The olive genus, known botanically as Olea, is a fruit or drupe producing tree grown widely in warm and temperate climes as an edible as well as an ornamental plant. According to Paul Vossen at the University of California Davis, fertilizing olive trees is a tertiary concern after watering and weeding, as the various species do not pull significant nutrients from the surrounding soil and over-fertilizing is a much more common peril than under-feeding.
Choose a nitrogen-rich organic fertilizer that will feed the olive trees gently over time. Look for a fertilizer product containing feather meal and/or blood meal or use a good quality compost instead.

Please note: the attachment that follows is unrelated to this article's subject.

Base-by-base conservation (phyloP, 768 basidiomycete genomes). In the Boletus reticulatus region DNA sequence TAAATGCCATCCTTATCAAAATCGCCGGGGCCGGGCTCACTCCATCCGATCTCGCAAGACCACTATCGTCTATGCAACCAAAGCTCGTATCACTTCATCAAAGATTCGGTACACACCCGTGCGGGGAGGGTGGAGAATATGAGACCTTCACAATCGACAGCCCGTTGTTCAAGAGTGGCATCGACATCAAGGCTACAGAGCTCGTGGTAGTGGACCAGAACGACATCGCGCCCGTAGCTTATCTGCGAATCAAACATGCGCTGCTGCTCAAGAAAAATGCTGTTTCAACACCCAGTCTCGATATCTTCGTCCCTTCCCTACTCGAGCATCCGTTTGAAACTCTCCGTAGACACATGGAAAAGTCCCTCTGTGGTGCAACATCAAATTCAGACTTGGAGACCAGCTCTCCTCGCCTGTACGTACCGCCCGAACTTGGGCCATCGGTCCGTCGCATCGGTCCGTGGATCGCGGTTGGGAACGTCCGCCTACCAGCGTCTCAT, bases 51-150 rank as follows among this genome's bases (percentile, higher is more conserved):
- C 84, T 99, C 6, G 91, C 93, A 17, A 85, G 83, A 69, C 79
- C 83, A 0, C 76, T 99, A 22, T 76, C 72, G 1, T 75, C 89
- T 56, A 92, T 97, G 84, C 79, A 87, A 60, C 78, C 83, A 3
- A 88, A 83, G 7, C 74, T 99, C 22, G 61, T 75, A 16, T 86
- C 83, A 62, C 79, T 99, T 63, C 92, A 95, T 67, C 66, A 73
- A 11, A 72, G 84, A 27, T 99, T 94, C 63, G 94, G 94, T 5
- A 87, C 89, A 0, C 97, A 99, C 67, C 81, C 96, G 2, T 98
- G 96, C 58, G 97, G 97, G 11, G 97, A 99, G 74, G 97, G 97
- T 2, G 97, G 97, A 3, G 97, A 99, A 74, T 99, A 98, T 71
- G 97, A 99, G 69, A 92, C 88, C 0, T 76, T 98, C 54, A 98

Consult the label of the product to determine the amount of actual nitrogen it contains as this will determine how much you will need to apply.
Apply 20 to 25 pounds of actual nitrogen for every 1/2 acre of olive tree plantings, each year, in one or more applications. Feed olive trees that only receive natural rain fall once in the early to mid-winter before the rainy season commences. Feed irrigated trees several times a year from early spring through fall. Hand cast the proper amount of fertilizer under the trees starting a few inches out from the trunk and extending at least a foot past the outer drip line of the olive canopy.
Gently spread the fertilizer with a rake and nestle the grains in the top inch of soil. Water in well to drench the soil at least 6 inches down if growing the trees in an irrigated area. Allow forthcoming rain to settle the fertilizer if growing the olives in a dry, natural orchard setting.